These are two shows that I have been wanting to bring to the stage for a long, long time in full-blown productions. Heart of Eden has had a few tentative starts as a staged reading (and I've made a few tweaks to it along the way) but fate has conspired against us whenever we have wanted to bring these shows forward.

Now the time is right to do them. I think you'll really enjoy these two little shows. Hitchin' at the Junction is a "gay-nineties" melodrama-type show, with lots of cheering on the hero and booing the villain. The Heart of Eden is a heart-warming romantic musical comedy.

Both of these shows are part of a larger project here at Grinder, a project that I've spoken a bit about before, called Hopeless Romantics. These plays will be a part of that new division of our company, and will be available for touring to weddings and other special events, to provide live, light theatrical entertainments to anyone who wants to book them.

If you're getting married soon, or you know someone who is, please let them know about these two little shows. Who knows, it might be just what they are looking for to make their special day unique.

Here's to making the summer last as long as we can.

Thursday, July 16, 2009

5 Women Wearing the Same Dress opens Tonight!

It's finally here!

5 Women has been the most talked about show this season in Belwood, and I can't think of a better way to get our season there rolling. Director Stacey Ingham and her cast have put together a wonderful show for you, and it's only running for three days, so please make sure you get out to see this one before it's gone.

Call 519-780-7593 for tickets, or get them online at www.grinderproductions.org. You can take your chances at the door at well, but hopefully not for too much longer!

Wednesday, July 15, 2009

Commedia!

Just a quick note today to let you know we're just one week away from Commedia, the third show in our Ennotville Summer Theatre season. I'm really looking forward to this one - it will never be the same show twice!

Call 519-780-7593 for tickets, or get them online at www.grinderproductions.org.

Tuesday, July 14, 2009

Dress Code

The third and final show in our Belwood Summer Theatre season is a Grinder Productions world premiere.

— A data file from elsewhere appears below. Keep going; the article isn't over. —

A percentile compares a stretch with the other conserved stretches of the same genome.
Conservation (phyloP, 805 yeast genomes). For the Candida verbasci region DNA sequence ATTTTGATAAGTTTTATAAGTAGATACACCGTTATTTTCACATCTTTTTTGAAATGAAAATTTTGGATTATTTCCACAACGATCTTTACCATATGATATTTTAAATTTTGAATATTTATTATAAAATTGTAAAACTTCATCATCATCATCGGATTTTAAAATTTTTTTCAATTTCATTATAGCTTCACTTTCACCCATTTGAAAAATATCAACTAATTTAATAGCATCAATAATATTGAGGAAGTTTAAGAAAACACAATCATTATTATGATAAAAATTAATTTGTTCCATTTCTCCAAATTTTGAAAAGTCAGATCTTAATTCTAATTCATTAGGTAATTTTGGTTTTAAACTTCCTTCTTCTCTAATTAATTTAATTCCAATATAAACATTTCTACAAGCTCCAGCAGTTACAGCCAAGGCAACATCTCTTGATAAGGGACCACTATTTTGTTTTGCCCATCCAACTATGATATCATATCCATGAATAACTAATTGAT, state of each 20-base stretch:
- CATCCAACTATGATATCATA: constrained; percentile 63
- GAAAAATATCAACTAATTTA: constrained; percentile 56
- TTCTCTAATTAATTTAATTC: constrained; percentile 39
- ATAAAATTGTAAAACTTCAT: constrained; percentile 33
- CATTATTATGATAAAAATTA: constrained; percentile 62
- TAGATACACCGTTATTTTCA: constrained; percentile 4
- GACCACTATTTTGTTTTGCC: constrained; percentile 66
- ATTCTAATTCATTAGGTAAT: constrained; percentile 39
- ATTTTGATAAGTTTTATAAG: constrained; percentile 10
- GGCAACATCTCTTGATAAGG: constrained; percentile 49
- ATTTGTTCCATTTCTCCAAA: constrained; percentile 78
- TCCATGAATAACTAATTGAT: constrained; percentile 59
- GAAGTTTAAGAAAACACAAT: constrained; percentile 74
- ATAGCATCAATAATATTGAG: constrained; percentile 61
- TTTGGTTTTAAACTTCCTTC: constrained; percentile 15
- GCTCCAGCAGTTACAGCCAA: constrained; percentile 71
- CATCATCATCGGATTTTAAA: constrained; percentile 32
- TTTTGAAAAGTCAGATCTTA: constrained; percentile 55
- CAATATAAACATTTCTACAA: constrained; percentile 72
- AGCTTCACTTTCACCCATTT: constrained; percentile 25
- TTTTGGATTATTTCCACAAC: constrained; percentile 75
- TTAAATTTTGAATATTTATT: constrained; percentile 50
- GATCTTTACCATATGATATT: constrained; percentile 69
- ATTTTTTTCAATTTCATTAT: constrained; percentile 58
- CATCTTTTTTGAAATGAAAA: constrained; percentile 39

Dress Code is a play set in a totalitarian future, where all forms of personal expression through fashion have been banned, and everyone is forced to wear the same generic, government-approved clothing. A few teenagers form an underground resistance to the Draconian dress laws staging fashion shows in secret, learning from each other about the clothing of days gone by, and guessing at what uses these strange garments might have had to the people of the early 21st century. Hanging over their every movement is the threat that The Fashion Police, the armed gangs of thugs who brutally enforce the Dress Code, will come barging through the door and arrest them at any minute.

If George Orwell had a sense of humour, this is the play he would write. It's light-hearted and, at least by today's standards, incredibly innocent, but it carries some important messages about tolerance, diversity, and the importance of self-expression. If nothing else, there's plenty to laugh at.

The play marks the directorial debut of Becky Branton, last seen as the Co-Director for Dulcitus, the first play in our Ennotville season. Branton is no stranger to the Belwood stage herself, having last appeared in our first-ever play in Belwood, the smash hit The Melville Boys. She brings ample experience both inside and outside Grinder, as well as her unique ability to find humour in almost any situation, so I'm looking forward to seeing what she will come up with in rehearsals.

Dress Code runs August 20th to 22nd at the Belwood Hall. Please call 519-780-7593 for tickets, or get them online at www.grinderproductions.org.

Monday, July 13, 2009

Our Girls

The second show in our "Dress-up" Season at the Belwood Summer Theatre is a bit of an enigma. I've avoided talking about it too much as we're having issues with the royalties people getting back to me (for some reason they aren't picking up e-mails sent to multiple different addresses - now I'm playing long-distance phone tag), but here's the synopsis from the website, just to give you a hint about what this play holds in store: